The 200th of this podcast sees Koen van Seijen in conversation with Emma Chow, former head of food at the Ellen MacArthur Foundation.
Emma Chow, former head of food at the Ellen MacArthur Foundation, she’s back on the podcast to talk about her journey, her burnout, coming back from the Amazon to London and re-engaging with the food space. In a second part of the interview, though, Emma and Koen switch mics with Emma becoming the host and asking Koen about his lessons learned over the past 200 episodes.
LISTEN TO THE CONVERSATION ON:
THE KEY TO REGENERATING OURSELVES BEFORE WORKING ON REGENERATIVE AG AND FOOD
Emma had been working on the food initiative at the Ellen MacArthur Foundation, and all of her work before that had always been centered around working for nature. But she had to take a break and prioritise and regenerate herself.
“I gave myself permission to say ‘my only mission is to regenerate myself.’ At this time last year, October, November of last year, I was in the depths of acknowledging that I was fully burnt out, and having to step away from work and confront the truth, which was very confronting for me at the time that I was degenerating myself, while working towards regenerative futures.” – Emma Chow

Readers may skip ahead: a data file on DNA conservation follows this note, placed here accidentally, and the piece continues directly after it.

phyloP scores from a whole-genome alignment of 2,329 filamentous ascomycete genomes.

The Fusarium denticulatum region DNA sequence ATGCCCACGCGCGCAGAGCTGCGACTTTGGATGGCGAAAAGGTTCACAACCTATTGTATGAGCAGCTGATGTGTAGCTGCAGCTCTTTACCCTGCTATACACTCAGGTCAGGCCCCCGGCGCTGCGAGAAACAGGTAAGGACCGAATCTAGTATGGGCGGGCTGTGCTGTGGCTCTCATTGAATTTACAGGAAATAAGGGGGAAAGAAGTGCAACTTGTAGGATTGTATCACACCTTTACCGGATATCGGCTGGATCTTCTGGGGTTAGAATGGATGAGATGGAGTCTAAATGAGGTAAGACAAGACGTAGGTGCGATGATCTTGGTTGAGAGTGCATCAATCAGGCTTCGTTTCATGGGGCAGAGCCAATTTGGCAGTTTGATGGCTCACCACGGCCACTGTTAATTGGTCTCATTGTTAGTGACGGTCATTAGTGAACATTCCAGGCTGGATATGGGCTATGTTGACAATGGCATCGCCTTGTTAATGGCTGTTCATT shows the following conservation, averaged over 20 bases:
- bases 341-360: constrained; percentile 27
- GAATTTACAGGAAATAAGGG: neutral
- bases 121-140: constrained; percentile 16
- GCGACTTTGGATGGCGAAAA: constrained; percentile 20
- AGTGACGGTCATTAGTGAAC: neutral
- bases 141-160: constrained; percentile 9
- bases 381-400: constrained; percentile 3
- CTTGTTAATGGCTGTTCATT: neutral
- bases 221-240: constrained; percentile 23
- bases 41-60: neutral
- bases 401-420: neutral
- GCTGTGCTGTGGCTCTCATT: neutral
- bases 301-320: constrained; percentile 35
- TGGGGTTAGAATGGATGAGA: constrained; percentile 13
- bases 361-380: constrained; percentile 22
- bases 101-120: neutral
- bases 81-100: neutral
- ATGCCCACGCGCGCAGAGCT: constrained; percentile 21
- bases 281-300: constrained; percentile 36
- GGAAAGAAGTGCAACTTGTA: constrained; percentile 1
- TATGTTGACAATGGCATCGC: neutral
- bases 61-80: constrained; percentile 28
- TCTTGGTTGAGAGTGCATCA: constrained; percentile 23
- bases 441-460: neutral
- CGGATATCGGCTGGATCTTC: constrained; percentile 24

“I lived in the Amazon for a couple of weeks, and got to be opened up to a whole other world, many worlds, living with indigenous people, and being in relationship with nature in such a different way, and discovering the healing potential of plants and our food.” – Emma Chow
WHY EMMA WENT TO THE AMAZON
Reconnecting with nature is at the core of everything, and it really is a process of remembering that we too are part of nature.
“I’d been wanting to go to the Amazon since I’d been fortunate to have a conversation with Alex Atala, in a Instagram live a couple of years ago. And he was speaking about going into the Amazon, learning from these different tribes in Brazil, and speaking about biodiversity of the different fruits and herbs and everything that he was discovering, and bringing it back into his restaurants.” – Emma Chow